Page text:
Science Confirms: Watching Online Cat Videos Is Good for You

Publish Date
Friday, 19 June 2015, 4:53PM

Looking at Grumpy Cat’s underbite and feline dwarfism just might just make you feel better about your bratty kid, your nagging spouse or your demanding boss. That’s right, according to a new study published in the journal Computers in Human Behavior, watching cat videos online reduces our negative feelings while raising our sense of well-being and boosting our energy levels.

Grumpy Cat, whose real pet name is Tardar Sauce, shares a manager with fellow YouTube stars Keyboard Cat and Nyan Cat. Last we checked, the famous feline had 7.7 million Likes on Facebook. In all, more than 2 million cat videos were posted on YouTube last year, gathering nearly 26 billion views. Cat videos had more views per video than any other category of YouTube content. That makes kittens more valuable eye candy than, say, Maxim’s Hot 100. (Taylor Swift topped the list this year, just in case you were wondering.)

For the new study, Jessica Gall Myrick, an assistant professor at the Indiana University Media School, surveyed nearly 7,000 Internet users about how watching cat videos affects their moods. She got a little help from Bloomington, Indiana resident Mike Bridavsky — the owner of Internet celebrity cat Lil Bub — who used social media to recruit participants for the survey.

The results should make you feel a bit less guilty about clicking through one cat video after another: “Even if they are watching cat videos on YouTube to procrastinate or while they should be working, the emotional pay-off may actually help people take on tough tasks afterward,” Myrick says.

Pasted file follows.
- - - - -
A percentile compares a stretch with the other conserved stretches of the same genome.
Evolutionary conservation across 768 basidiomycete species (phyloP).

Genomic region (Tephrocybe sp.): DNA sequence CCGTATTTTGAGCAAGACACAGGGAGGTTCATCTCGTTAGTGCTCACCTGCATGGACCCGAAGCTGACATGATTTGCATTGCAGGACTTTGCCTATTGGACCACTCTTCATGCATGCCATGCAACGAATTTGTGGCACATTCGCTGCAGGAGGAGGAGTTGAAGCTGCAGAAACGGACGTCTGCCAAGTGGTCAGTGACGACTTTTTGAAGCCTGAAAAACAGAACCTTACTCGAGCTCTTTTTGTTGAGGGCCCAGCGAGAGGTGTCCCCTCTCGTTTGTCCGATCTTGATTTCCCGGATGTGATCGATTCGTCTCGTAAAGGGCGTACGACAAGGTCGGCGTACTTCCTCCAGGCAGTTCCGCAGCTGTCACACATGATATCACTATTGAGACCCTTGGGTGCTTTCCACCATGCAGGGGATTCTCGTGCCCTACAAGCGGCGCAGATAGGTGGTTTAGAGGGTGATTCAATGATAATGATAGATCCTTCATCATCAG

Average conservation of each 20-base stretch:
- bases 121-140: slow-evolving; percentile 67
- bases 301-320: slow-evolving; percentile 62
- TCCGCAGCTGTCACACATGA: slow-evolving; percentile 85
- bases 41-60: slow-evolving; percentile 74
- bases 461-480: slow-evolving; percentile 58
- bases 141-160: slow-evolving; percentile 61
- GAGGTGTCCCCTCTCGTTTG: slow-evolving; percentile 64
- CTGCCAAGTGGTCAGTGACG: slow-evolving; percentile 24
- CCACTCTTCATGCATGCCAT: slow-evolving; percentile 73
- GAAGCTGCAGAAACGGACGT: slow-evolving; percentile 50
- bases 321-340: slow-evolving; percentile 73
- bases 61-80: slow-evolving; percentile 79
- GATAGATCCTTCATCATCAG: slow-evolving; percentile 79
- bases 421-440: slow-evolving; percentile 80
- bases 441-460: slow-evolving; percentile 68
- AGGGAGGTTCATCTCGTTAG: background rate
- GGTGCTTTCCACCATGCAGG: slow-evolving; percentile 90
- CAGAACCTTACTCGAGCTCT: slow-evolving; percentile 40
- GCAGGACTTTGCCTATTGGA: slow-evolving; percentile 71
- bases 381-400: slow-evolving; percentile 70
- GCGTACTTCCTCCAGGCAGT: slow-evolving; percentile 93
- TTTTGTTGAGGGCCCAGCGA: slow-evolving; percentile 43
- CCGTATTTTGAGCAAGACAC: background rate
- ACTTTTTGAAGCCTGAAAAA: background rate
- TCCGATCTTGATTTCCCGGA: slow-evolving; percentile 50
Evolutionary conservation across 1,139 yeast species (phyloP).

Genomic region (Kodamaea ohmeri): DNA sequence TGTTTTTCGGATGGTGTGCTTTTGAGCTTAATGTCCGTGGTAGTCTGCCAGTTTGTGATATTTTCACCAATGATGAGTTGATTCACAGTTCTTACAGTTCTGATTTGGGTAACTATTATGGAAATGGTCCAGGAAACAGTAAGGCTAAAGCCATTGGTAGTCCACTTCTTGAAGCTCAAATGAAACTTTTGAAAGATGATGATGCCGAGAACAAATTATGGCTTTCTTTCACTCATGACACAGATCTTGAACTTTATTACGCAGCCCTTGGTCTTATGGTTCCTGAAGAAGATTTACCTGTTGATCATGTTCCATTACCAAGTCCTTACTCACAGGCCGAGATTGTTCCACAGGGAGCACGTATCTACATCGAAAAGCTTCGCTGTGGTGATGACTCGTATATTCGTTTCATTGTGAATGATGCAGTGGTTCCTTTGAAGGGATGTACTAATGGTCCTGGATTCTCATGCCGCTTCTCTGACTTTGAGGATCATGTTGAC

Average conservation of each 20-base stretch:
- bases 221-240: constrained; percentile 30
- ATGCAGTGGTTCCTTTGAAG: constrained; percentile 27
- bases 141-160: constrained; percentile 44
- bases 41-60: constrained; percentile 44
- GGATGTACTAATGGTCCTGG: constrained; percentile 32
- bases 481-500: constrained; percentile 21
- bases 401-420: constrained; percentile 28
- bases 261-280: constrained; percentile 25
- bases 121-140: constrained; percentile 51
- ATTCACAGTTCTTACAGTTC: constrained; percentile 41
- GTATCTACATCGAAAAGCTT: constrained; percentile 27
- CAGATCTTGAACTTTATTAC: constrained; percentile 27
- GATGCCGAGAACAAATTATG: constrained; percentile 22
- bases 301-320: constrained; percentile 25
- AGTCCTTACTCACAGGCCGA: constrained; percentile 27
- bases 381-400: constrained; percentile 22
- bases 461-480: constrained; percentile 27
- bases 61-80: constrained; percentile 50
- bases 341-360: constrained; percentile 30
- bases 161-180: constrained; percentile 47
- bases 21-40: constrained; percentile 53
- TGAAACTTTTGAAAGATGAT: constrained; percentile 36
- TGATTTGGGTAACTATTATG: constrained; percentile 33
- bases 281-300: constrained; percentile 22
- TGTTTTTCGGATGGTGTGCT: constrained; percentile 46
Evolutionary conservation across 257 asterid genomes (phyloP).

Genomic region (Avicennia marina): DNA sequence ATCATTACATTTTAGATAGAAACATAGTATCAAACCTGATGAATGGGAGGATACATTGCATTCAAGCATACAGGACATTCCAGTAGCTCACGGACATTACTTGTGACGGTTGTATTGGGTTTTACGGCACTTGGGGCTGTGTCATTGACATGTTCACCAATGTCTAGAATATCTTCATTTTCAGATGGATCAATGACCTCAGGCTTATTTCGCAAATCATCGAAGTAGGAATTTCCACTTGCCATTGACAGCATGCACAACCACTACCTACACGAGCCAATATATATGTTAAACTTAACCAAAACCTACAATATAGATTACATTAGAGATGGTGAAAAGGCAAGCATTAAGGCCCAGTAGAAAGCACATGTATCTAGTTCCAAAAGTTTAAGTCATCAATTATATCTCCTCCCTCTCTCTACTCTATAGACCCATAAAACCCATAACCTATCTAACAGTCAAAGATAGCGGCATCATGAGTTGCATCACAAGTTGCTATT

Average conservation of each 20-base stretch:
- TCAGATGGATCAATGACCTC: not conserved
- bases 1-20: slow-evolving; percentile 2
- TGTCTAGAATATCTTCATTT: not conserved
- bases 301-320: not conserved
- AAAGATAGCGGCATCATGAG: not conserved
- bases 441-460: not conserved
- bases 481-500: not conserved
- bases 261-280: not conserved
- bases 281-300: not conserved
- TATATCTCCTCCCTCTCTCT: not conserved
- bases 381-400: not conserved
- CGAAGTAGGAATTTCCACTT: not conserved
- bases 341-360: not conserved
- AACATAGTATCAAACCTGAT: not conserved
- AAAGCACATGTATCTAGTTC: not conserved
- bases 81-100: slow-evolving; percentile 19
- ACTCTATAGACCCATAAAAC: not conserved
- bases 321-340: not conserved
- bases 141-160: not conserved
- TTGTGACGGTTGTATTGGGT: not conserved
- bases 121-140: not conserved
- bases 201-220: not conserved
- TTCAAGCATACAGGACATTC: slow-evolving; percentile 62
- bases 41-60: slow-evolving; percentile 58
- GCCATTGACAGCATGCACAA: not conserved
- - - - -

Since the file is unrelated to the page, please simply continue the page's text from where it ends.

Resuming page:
Don’t think watching cat videos online is a pop culture phenomenon worthy of academic research? Myrick disagrees: “If we want to better understand the effects the Internet may have on us as individuals and on society, then researchers can’t ignore Internet cat videos anymore.”


Source: www.thefiscaltimes.com

Looking at Grumpy Cat’s underbite and feline dwarfism just might just make you feel better about your bratty kid, your nagging spouse or your demanding boss. That’s right, according to a new study published in the journal Computers in Human Behavior, watching cat videos online reduces our negative feelings while raising our sense of well-being and boosting our energy levels.

Grumpy Cat, whose real pet name is Tardar Sauce, shares a manager with fellow YouTube stars Keyboard Cat and Nyan Cat. Last we checked, the famous feline had 7.7 million Likes on Facebook. In all, more than 2 million cat videos were posted on YouTube last year, gathering nearly 26 billion views. Cat videos had more views per video than any other category of YouTube content. That makes kittens more valuable eye candy than, say, Maxim’s Hot 100. (Taylor Swift topped the list this year, just in case you were wondering.)

Related: The Internet Power of Kim Kardashian’s Butt

For the new study, Jessica Gall Myrick, an assistant professor at the Indiana University Media School, surveyed nearly 7,000 Internet users about how watching cat videos affects their moods. She got a little help from Bloomington, Indiana resident Mike Bridavsky — the owner of Internet celebrity cat Lil Bub — who used social media to recruit participants for the survey.

The results should make you feel a bit less guilty about clicking through one cat video after another: “Even if they are watching cat videos on YouTube to procrastinate or while they should be working, the emotional pay-off may actually help people take on tough tasks afterward,” Myrick says.

Don’t think watching cat videos online is a pop culture phenomenon worthy of academic research? Myrick disagrees: “If we want to better understand the effects the Internet may have on us as individuals and on society, then researchers can’t ignore Internet cat videos anymore.”

Read the original paper on emotion regulation procrastination, and watching cat videos online here.

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